Chipotle Misadventures

Chipotle is a source of tangible happiness for so many people. The recent ecoli incident has truly put its fans to the test, but the die-hard burrito fanatics have proved that nothing can stand in the way of chips and guac, and I think we’ve all learned that some things are worth dying for. Ecoli is just the price we pay for taste-bud bliss.

There are three types of Chipotle customers.
1. Basic people. This encompasses most teenagers and 20’s-year-olds who dress and act according to mainstream culture. We’re looking at guys who wear khakis and use fire emojis when making mix tape references, and girls who look like American Eagle models and love Twitter.
2. Quirky people. These are the people who used to be emo (or still are emo), the movie buffs, the book-lovers, the folks with big glasses and cat purses.
3. Adults. By this, I mean your 40-year-old teacher who likes to keep up with the trends, or a businesswoman who just enjoys quality food.

I mean none of those groups negatively, and of course there will be outliers, but those three categories are based on years of observation and research and I feel pretty confident in my assessments.

Moving on.

So, I guess I’d fall into either Category 1 or Category 2, because I, (insert my name), do love Chipotle. I get the same thing every time, chicken burrito-white rice-no beans, pico-lettuce-cheese-sour cream (lots of sour cream), and I savor every bite of the dang thing that’s bigger than my heart (and my stomach).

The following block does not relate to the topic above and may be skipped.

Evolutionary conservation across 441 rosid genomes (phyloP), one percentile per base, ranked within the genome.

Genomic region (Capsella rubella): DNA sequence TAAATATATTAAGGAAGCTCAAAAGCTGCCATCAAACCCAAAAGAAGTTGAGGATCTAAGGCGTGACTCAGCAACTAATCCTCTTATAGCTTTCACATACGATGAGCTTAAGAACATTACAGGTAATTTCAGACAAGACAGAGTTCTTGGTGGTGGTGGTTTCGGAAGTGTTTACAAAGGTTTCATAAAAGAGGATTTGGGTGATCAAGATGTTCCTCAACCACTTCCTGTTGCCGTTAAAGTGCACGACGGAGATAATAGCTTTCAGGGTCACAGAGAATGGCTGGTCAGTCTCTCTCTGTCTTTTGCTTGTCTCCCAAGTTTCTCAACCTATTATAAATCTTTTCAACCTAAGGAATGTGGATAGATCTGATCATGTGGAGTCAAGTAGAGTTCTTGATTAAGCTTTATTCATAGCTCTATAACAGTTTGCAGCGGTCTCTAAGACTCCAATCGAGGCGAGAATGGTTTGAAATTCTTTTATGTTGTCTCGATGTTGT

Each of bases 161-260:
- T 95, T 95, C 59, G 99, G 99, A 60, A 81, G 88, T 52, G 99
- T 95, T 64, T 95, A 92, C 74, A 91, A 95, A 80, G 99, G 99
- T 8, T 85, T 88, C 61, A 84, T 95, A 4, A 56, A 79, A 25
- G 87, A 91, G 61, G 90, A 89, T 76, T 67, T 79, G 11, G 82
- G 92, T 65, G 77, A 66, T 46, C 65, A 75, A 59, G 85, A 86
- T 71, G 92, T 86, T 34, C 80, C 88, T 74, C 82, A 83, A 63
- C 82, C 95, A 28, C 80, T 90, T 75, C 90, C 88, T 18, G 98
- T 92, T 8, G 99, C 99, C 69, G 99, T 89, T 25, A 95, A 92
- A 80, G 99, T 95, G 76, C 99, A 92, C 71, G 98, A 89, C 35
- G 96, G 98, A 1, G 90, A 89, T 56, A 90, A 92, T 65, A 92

Last week, my friend Larrie and I decided to go to Chipotle because the weather was unseasonably warm for a February day and there’s a Chipotle right off campus, within walking distance. So, I met up with him by his dorm, and we traveled via foot to Chipotle, stomachs writhing for some delicious sustenance.

When we got inside the building, I hastily removed my scarf and jacket because I was warm, and, surveying the seating area, noted that there were a fair amount of other people who thought Chipotle a good idea, mostly Category 1’s.

So I got my burrito and Larrie got his burrito bowl and at the register, we decided to order our food “for here,” which just means they give you a basket for your burrito instead of a bag, and then charge you an extra $0.30 or so.

As Larrie and I were at the soda machine filling up our cups, I asked, “Do you want to eat inside or on the patio?” It was still rather warm in the restaurant and we all know how I am about sweating. “The patio sounds good,” Larrie replied. I led the way, pushing open the  door that led to the little outside eating area.

This is when things got interesting.

We noticed all the little Chipotle tables pushed together in the middle of the patio, but I thought nothing of it– perhaps some large group of burrito lovers had previously hosted a community meal here. Then I noticed a wire weaving in and out of all the chair arm-rest holes, the wire anchored to something in the ground. “Oh…” I guess I hadn’t realized it was February. Larrie verbalized the chaos: “Oh shit, I think the patio’s closed.” We both agreed that it was really terribly embarrassing and decided to go back inside with our heads held high. But we both had our hands full of burrito parts and full cups, so we had to juggle those around until Larrie had a free hand to grab the door.

Thud. (That’s the noise a door makes when it’s locked and won’t open.)

And the panic set in.